Rough Aunties, a documentary about a group of South African women who work with the police to bring child abusers to book and put young victims on the road to healing, has taken the world by storm, winning a top prize in the 2009 Sundance Film Festival.
The documentary was produced by veteran filmmaker Kim Longinotto, whose previous work includes Divorce Iranian Style, Gaea Girls and Sisters in Law. While Rough Aunties lacks a formal dramatic structure it presents a hard-hitting real-life view of the activities of the women, all of whom are involved with Durban-based child welfare organisation Bobbi Bear.
The film won a Grand Jury prize at this year's Sundance Film Festival, which was founded in 1978 with Robert Redford as chair. The festival has earned a reputation as a top showcase for new independent films.
The Grand Jury Prize, for the best independent feature film, is the centrepiece of Sundance. The prize is awarded in two genres - documentary and dramatic - by a panel of the nominees' peers. The categories are World Cinema Documentary Competition, World Cinema Dramatic Competition, Dramatic Competition, and Documentary Competition. Grand Jury winners are regarded as the best from the independent film community that year.
Rough Aunties scooped the award in the World Cinema Documentary category and has been tipped as a worthy contender in the documentary category at next year's Academy Awards.
The film also screened at the 2008 International Documentary Festival in Amsterdam, to great acclaim.
Rough Aunties follows the work of a group of feisty women over a 10-week period as they take a stand for abused children in Durban, KwaZulu-Natal, conducting harrowing interviews with the young victims, arresting molesters, and finding themselves in the midst of personal tragedy.
The Bobbi Bear organisation was established by Jackie Branfield, originally from Zimbabwe. Herself a victim of abuse as a child, Branfield became an anti-abuse activist some two decades ago when she was approached through her church's youth group to help those with problems. She realised that helping others was a way to move forward from her own experience, and it wasn't long before she was counselling abused women and children from many surrounding areas and from as far afield as Johannesburg.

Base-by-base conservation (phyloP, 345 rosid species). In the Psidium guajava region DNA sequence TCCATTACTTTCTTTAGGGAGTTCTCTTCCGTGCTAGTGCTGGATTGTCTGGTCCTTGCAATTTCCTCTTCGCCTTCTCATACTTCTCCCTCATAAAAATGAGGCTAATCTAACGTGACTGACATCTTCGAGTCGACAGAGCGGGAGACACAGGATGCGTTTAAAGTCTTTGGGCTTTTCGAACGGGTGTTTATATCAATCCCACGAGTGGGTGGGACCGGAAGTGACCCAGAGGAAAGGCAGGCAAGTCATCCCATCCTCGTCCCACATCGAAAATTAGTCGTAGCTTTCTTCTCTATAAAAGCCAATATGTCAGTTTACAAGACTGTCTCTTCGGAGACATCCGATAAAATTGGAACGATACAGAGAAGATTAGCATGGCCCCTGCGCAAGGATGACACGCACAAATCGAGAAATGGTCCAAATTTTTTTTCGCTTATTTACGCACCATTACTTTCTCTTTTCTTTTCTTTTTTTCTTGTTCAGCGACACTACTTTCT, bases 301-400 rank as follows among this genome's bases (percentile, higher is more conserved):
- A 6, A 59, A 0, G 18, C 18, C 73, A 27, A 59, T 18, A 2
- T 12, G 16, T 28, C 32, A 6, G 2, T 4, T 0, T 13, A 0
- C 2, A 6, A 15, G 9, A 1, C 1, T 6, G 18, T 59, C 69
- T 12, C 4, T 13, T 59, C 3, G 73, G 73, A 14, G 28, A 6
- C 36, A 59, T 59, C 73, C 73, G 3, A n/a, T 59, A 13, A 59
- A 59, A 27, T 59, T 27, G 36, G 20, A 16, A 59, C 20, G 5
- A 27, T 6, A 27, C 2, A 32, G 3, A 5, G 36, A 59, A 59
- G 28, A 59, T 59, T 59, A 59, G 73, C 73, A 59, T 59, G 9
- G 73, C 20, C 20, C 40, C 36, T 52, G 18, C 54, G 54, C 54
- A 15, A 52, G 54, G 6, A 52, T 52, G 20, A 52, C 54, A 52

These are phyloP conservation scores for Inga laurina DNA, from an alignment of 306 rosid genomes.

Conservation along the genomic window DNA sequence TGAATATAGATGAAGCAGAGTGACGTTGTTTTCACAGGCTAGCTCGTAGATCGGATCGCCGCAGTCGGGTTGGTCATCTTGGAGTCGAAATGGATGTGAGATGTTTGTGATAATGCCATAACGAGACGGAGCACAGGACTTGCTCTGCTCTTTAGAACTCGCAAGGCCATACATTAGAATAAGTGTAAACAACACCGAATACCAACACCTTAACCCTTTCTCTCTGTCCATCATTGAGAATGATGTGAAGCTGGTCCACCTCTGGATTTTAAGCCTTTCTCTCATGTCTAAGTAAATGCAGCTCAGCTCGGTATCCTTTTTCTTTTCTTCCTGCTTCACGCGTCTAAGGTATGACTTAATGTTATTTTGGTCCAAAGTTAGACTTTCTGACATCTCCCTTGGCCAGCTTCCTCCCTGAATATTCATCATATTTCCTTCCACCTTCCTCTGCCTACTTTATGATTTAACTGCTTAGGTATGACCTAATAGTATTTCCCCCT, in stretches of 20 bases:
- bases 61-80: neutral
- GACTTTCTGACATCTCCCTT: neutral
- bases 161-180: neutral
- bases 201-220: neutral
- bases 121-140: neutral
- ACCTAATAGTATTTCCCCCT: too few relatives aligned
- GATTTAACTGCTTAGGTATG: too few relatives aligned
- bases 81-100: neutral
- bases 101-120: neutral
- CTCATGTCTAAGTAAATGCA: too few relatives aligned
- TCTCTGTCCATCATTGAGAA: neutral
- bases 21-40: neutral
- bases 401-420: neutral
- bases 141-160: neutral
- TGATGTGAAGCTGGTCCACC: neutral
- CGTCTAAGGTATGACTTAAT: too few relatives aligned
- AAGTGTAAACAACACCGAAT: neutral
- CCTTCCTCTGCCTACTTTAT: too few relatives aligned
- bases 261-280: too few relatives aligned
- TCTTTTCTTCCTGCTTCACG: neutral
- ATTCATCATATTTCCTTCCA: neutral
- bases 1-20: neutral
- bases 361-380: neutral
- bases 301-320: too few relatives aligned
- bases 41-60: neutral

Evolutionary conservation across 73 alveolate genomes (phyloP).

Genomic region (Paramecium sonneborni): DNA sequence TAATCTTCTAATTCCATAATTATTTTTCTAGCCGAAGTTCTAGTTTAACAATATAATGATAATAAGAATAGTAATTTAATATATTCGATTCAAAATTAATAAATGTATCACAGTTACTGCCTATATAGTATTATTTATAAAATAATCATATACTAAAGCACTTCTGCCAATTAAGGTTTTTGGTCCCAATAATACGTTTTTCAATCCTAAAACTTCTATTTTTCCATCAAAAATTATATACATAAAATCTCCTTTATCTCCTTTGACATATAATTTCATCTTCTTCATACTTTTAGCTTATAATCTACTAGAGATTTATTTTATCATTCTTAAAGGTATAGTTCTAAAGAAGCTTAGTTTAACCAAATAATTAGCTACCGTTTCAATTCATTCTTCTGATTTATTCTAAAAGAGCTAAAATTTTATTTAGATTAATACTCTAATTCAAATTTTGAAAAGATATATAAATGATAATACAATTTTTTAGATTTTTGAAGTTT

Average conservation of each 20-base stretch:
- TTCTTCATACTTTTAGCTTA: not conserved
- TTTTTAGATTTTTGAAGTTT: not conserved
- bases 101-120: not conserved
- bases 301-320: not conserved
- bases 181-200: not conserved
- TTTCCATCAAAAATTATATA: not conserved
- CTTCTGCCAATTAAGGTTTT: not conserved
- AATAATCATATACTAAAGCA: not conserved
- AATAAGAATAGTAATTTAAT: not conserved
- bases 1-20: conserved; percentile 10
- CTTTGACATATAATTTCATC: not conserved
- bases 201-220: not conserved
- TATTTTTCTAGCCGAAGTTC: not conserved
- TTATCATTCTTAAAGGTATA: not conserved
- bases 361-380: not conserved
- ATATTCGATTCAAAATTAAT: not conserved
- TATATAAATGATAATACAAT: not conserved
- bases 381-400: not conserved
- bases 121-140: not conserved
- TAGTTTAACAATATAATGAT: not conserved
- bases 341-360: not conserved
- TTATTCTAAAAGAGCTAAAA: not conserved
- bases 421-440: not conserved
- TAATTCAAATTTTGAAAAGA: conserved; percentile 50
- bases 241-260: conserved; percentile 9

Called to a police station in 1994 to assist with a rape case, Branfield witnessed how the level of communication between a police officer and a victim could have a huge impact on the final outcome, when the case's young victim was unable to state what she had experienced. There and then Branfield decided to do something about it.
Her challenge was to ensure that accurate information was gathered and clear legal evidence noted without compromising the care and support for the victim. It was necessary to find a means to coax information from children while not adding to their ordeal in any way.
Branfield eventually settled on the beloved teddy bear as a medium through which traumatised youngsters could tell their stories. Children who are unable to voice their experiences use the bears to indicate what their abusers have done to them, by drawing with a marker or placing Band-Aid strips on the parts of their little bodies that were violated.
The bear is part of a kit that Branfield and her crew give to young rape and abuse victims. Children also receive a small pair of panties or underpants, a sanitary pad, tissues, wet wipes, sweets and a cold drink, gloves, a notebook, and a pen and marker. There is another kit for adults, and one for children who need to go into protective care.
At Bobbi Bear Branfield is assisted primarily by Nontando "Studla" Maphumulo, Mildred Ngcobo, Thuli Sibiya and Eureka Olivier. The women and their other colleagues work with one male police officer who helps them track down and arrest abusers.
Rough Aunties painfully highlights the inadequacies of South Africa's criminal justice system in punishing and incarcerating those who hurt children. The country's justice system is severely overburdened and there is a tragic tendency to pay scant attention to social issues. Sentences for abusers can be laughably light and in many cases the abuser is simply released back into society.
But organisations such as Bobbi Bear offer care, compassion and hope for victims. Asked how many children they help every year, Sibiya replied, "It's a difficult question to answer. We are just a bunch of women. Per month, I have 20 cases. We cannot calculate, but it's a lot. I'm still sitting on cases from as far back as 2002."
The job demands a great deal of courage and fearlessness. The women have received threats but, as Ngcobo put it, if they don't do the job nobody else will.
Bobbi Bear is currently trying to raise around R4.1-million (US$400 000) to build a safe house where children can be kept in safety for longer periods, although still on a temporary basis. Information can be found on the website.